Backpack and rope on sea cliffs

However, a full day of low grade trad climbing and scrambling on the rugged coast of West Cornwall soon changed my opinion. This time I didn’t bother carrying water in bottles but used a water bladder stored in its designated pocket. Instead, I stored a first aid kit in one side pocket and stuffed an extra layer in the other. Much easier than trying to squeeze in water bottles. And more convenient to rehydrate regularly.

The top pocket held my camera, phone, sunnies, sun cream and snacks. They were easy to access halfway up the route and it was never a pain to get into the pocket.

And finally, the main compartment of the bag was used to carry the rope and extra gear. I carried the bag on my back for the duration of the climb. Some pitches were roped. Some were not. And I loved not worrying about battering the bag and its contents when pinned against rocks in uncompromising positions! It was also very stable on my back during the scrambles. This was down to the low profile waist and sternum strap being securely fastened.

I wore a climbing harness for the whole climb which meant that I didn’t need to use the gear loops on the sides of the bag. If I were carrying all the gear on my own when hiking to a climbing route then this feature would be invaluable. But in most scenarios the gear is shared between two people with precious cams and nuts often stowed safely away inside a backpack!

I’ve only used this pack during the summer but hope to use it for winter hikes and scrambling adventures. The more I’ve used the bag the more comfortable it has become. And I hope that the initial discomfort I felt was down to stiffness in the pack that needed wearing in. If so, then this pack will be an absolute winner for long winter hikes as it has such a generous capacity to carry extra layers, fuel and gear for cold weather missions.

Climbing with backpack

What I love the most

This pack is super durable and robust. You can sling it around and not worry if it gets battered or scraped on the rock. And I really love that it’s waterproof. I don’t have to worry about layers getting damp or guide books getting soggy.

What I’m not so keen on

The lack of stretch in the side pockets mean that it can be pretty tricky to fit in a water bottle once the rest of the pack is fully loaded — there’s just no space! Pack your bottles before you fill the main compartment and you’ll be just fine. And the bottles will stay in place really securely. Elasticated fabric would make these pockets much more user friendly.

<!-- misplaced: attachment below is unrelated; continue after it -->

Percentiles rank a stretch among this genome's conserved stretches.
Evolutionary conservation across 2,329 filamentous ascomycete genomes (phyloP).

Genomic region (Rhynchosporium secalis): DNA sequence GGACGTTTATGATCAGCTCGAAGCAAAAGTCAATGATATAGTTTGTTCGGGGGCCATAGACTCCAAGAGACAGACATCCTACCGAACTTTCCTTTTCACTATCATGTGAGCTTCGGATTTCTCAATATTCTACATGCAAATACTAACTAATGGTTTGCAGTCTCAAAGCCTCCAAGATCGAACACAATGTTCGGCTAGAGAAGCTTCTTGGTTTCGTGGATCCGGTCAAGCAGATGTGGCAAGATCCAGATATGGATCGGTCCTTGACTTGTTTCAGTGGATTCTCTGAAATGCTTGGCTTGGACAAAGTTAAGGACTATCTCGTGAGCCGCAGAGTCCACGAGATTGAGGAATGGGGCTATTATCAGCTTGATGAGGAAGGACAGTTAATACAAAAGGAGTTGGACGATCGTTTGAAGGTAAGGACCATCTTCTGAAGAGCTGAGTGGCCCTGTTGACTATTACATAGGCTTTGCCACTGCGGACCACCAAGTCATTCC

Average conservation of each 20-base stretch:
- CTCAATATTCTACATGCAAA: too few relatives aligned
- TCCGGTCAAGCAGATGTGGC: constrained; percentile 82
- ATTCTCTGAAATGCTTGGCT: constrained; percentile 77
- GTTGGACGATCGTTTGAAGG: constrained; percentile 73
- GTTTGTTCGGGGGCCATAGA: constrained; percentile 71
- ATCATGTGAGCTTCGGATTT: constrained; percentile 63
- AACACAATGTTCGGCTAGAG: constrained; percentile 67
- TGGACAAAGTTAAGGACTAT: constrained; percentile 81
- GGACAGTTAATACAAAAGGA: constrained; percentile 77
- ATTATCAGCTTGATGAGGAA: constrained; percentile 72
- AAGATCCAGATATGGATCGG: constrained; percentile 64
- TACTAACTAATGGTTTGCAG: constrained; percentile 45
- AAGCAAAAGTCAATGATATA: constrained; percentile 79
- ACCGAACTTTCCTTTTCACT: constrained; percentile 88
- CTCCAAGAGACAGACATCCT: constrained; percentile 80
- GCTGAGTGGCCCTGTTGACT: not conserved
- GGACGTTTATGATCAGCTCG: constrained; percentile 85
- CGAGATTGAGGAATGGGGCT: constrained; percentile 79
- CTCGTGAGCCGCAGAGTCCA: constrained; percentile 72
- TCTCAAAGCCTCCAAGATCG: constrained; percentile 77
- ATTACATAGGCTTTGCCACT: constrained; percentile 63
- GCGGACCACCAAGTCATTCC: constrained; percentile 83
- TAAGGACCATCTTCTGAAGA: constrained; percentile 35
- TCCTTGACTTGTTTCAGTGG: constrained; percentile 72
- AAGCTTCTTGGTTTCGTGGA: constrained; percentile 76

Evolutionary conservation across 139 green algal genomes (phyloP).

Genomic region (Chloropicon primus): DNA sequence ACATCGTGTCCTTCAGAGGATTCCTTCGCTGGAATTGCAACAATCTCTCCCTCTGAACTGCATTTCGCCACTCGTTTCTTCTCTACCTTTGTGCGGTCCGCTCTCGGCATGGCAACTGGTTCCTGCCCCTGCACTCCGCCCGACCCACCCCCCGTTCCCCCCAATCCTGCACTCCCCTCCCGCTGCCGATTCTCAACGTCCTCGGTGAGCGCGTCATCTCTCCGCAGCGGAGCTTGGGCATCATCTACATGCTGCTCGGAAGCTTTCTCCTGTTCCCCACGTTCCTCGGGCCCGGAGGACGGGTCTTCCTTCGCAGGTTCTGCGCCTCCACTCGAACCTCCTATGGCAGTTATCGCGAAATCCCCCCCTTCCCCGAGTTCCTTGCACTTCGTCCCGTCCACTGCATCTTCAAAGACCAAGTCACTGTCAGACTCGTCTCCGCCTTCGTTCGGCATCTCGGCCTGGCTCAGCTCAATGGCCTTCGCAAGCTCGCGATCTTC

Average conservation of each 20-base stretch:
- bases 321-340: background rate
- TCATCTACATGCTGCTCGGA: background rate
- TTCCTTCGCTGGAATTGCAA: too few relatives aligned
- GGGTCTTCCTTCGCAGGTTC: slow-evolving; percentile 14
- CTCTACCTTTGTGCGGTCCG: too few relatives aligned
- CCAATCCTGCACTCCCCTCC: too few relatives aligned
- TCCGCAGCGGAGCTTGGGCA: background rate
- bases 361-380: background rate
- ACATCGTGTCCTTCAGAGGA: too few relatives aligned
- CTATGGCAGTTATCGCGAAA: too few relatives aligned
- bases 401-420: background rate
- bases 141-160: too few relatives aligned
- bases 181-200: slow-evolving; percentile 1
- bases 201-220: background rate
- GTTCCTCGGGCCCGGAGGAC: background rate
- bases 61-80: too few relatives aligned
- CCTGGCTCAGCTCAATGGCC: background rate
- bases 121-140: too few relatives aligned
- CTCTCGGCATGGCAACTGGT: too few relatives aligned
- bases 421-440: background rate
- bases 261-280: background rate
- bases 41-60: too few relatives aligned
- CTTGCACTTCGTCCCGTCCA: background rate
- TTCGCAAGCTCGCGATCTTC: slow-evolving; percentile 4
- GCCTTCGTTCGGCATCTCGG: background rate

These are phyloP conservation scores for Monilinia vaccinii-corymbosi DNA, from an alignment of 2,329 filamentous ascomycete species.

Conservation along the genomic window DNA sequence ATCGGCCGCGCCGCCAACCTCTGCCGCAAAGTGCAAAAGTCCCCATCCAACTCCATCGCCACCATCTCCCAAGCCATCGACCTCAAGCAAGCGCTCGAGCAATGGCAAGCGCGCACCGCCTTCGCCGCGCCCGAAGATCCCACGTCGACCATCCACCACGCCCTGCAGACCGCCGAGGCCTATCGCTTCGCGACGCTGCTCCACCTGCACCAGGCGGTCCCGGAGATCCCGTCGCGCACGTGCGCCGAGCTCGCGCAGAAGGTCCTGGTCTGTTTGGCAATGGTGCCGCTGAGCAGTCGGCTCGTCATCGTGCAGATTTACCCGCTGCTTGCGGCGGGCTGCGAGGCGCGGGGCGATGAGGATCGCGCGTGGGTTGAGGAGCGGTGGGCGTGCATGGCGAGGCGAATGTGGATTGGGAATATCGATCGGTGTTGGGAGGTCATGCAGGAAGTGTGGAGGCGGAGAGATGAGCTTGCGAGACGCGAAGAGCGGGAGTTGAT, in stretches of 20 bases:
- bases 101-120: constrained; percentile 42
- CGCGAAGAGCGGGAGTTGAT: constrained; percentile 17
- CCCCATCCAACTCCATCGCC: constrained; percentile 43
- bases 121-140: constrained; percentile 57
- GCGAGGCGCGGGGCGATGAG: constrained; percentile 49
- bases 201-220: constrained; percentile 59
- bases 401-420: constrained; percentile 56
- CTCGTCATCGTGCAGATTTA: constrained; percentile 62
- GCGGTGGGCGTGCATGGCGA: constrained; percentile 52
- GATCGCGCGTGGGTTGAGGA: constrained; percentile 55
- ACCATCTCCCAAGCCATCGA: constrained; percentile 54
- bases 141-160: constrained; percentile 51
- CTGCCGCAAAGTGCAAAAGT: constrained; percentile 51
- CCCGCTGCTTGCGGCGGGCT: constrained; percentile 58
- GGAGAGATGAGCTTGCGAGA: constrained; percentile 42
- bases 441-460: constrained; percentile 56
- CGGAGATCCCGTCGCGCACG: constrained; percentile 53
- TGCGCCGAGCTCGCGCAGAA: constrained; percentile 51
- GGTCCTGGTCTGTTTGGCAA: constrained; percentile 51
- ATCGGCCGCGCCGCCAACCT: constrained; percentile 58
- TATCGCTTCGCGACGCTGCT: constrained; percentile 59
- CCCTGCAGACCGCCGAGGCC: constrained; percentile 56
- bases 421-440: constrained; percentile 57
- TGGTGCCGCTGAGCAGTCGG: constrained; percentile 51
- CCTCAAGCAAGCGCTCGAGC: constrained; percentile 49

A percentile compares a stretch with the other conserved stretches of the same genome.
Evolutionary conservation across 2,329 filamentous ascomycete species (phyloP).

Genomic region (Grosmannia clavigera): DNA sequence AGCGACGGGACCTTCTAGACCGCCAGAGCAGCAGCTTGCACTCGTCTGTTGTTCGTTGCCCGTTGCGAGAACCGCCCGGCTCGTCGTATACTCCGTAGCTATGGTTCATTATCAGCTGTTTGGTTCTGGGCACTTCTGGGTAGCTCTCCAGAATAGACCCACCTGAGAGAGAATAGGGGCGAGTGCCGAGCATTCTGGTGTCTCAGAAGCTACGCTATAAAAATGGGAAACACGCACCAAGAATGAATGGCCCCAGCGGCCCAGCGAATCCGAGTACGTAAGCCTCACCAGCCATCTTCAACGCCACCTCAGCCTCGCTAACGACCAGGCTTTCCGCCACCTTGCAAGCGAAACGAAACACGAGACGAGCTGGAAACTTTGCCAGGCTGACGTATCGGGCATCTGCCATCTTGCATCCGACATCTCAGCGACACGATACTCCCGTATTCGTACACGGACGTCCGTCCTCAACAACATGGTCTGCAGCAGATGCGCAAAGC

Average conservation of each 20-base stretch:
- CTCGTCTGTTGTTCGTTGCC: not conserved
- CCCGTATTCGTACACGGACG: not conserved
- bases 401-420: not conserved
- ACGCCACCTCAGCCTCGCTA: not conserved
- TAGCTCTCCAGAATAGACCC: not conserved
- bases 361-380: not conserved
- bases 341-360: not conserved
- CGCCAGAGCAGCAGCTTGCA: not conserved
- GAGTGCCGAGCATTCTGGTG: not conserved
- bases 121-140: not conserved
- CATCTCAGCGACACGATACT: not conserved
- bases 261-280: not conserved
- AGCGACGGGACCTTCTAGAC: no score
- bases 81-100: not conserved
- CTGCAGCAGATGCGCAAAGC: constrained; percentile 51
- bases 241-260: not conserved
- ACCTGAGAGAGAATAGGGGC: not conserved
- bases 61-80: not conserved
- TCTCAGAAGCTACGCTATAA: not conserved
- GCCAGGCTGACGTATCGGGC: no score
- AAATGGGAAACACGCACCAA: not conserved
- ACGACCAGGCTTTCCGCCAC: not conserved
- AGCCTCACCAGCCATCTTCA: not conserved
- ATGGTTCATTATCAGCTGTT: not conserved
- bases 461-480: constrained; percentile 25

I also find the bag lacks comfort, especially when fully loaded with climbing gear. This is fine if you don’t have to hike into the crag. And it’s no problem when hiking long distances with very little weight in the pack. But I have found that the bottom edges of the pack rub on my lower back/hips when carrying weight for anything more than an hour.

Woman wearing backpack


For winter hikes, scrambling missions and climbing adventures, the Mountain Hardwear Scrambler 30 OutDry has some superbly practical and rock climbing specific features that you won’t you find on your average daypack. There are more comfortable packs out there, but its large capacity, exceptional durability and robustness against the elements make up for what it lacks in the comfort department.

Find the latest price at:
Mountain Hardwear | Amazon | Backcountry

Disclaimer: Cool of the Wild received this product free in return for an honest review. We only recommend gear that we love from companies we trust and we are under no obligation to give a positive review. All thoughts and opinions are that of the reviewer and we are in no way influenced by the brand or company.

About Joey

Joey is based in Cornwall, UK, and runs Cool of the Wild. She can’t get enough of being outdoors – whether that’s lounging around the campfire cooking up a feast, hitting the trail in her running shoes, or attempting to conquer the waves on her surfboard – she lives for it. Camping is what she loves to do the most, but has also spent many many hours clinging to the side of a rock face, cycling about the place, cruising the ski-slopes on her snowboard and hiking small mountains and big hills.